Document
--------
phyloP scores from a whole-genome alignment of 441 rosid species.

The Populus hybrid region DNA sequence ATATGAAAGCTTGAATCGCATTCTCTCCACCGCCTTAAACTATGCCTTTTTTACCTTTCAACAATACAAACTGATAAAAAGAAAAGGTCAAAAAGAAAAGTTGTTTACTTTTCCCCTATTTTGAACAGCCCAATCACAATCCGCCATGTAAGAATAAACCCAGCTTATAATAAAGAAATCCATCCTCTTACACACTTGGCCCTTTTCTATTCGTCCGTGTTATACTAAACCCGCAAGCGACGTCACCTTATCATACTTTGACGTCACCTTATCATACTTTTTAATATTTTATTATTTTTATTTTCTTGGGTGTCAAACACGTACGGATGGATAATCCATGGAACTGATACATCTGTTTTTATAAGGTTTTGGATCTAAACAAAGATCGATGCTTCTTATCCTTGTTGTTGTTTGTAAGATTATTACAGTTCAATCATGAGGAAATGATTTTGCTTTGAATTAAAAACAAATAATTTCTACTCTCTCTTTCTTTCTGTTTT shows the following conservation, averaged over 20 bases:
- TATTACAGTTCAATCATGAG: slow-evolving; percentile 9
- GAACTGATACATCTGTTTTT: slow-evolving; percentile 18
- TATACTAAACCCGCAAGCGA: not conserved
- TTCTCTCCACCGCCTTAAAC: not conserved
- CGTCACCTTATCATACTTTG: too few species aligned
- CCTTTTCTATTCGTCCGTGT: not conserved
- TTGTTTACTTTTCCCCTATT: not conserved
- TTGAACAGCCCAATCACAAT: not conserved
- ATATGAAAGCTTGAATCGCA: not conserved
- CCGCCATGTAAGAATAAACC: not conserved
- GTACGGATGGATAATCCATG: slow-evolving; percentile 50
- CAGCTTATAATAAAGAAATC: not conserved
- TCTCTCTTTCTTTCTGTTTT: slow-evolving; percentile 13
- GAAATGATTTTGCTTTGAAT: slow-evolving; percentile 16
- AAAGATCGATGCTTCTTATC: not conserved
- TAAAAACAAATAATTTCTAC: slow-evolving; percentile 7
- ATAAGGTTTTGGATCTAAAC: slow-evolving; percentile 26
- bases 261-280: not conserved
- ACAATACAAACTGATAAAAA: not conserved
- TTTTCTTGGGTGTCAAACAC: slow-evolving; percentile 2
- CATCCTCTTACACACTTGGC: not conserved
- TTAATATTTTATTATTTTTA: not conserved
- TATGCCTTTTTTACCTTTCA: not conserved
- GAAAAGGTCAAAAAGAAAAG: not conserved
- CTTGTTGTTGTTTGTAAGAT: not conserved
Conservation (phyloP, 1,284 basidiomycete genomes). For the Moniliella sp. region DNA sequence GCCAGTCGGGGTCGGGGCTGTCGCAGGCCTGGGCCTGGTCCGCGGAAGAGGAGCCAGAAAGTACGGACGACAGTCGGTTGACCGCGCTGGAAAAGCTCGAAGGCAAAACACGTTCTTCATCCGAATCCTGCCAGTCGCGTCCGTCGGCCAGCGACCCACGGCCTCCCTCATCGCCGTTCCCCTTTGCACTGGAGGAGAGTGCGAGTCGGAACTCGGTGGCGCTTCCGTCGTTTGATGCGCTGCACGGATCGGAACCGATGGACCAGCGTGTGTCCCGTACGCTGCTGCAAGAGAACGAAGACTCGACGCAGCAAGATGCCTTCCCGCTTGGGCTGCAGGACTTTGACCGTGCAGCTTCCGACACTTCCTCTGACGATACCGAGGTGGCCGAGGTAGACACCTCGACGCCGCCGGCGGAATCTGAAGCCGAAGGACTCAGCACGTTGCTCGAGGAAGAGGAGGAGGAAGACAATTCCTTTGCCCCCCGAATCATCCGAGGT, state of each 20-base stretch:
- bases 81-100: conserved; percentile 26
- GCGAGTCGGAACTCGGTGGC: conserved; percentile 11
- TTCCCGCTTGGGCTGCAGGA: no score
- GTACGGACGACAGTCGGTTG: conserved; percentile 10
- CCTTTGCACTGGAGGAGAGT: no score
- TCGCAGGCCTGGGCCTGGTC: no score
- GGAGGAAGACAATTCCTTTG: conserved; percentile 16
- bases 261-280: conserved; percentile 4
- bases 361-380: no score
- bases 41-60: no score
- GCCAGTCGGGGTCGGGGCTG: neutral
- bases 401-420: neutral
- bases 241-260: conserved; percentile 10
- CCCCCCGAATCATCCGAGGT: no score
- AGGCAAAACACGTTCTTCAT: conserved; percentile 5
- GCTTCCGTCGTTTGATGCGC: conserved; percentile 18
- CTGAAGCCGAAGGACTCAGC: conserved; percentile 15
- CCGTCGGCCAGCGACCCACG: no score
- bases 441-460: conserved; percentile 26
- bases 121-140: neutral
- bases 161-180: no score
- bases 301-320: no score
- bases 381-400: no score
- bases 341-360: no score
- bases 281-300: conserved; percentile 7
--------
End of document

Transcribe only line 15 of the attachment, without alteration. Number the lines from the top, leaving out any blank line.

- TCTCTCTTTCTTTCTGTTTT: slow-evolving; percentile 13